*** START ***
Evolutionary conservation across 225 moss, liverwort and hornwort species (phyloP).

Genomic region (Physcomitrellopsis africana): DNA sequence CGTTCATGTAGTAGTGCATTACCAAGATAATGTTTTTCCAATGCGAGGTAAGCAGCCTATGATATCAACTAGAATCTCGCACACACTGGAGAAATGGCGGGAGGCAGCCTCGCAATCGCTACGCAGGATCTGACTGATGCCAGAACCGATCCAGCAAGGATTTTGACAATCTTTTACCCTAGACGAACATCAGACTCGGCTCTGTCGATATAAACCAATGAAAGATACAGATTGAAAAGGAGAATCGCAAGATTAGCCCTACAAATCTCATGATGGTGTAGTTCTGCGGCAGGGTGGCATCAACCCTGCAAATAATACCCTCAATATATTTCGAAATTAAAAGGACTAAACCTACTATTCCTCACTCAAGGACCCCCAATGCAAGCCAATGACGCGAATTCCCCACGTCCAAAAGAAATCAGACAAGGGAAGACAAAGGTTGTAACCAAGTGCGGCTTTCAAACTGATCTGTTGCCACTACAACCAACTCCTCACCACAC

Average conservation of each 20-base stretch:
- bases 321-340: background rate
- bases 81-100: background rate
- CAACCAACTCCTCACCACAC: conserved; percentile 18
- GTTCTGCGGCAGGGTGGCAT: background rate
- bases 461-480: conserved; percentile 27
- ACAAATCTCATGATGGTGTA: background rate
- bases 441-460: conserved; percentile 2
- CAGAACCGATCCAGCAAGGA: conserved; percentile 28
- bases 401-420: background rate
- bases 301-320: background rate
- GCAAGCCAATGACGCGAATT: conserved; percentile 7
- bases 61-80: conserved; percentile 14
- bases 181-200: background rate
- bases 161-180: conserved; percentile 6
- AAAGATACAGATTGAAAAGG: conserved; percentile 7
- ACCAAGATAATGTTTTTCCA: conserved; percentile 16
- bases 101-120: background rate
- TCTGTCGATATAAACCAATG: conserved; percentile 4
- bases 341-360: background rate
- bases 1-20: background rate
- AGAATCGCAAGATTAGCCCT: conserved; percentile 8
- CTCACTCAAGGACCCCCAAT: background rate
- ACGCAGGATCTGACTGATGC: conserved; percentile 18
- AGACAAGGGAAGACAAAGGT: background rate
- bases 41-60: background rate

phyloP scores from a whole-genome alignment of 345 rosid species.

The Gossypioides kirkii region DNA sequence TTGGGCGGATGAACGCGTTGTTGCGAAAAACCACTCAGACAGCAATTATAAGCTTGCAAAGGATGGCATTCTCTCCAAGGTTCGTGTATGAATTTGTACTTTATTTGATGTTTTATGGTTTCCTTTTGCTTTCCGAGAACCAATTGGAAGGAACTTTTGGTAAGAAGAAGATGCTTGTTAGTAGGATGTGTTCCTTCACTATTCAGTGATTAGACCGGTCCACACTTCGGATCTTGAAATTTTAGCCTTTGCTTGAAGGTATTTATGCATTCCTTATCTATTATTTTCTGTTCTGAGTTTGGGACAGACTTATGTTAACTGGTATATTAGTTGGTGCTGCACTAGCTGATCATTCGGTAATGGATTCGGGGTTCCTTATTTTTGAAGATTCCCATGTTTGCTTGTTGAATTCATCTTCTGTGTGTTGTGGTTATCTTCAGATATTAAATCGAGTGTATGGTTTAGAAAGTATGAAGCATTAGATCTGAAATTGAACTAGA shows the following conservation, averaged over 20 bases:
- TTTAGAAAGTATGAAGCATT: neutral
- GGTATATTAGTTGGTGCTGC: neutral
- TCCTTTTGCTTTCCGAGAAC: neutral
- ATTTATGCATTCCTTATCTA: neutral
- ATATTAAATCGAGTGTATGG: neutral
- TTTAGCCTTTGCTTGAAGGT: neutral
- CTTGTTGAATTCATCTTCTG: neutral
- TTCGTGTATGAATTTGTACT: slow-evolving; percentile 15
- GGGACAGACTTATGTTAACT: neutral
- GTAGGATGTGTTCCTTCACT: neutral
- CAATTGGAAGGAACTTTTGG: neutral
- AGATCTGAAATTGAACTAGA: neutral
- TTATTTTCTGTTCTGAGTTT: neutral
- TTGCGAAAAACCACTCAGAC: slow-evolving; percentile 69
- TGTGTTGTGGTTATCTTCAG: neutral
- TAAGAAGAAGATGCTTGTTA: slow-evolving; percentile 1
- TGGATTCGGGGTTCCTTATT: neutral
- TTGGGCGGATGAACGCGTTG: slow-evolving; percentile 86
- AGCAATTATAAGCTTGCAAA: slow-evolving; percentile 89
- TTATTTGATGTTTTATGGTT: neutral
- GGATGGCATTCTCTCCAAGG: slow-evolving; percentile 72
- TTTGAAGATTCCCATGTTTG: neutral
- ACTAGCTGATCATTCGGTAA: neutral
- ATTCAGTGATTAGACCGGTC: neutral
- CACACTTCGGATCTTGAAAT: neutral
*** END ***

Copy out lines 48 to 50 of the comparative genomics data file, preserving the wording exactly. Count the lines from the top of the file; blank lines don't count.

- TTGGGCGGATGAACGCGTTG: slow-evolving; percentile 86
- AGCAATTATAAGCTTGCAAA: slow-evolving; percentile 89
- TTATTTGATGTTTTATGGTT: neutral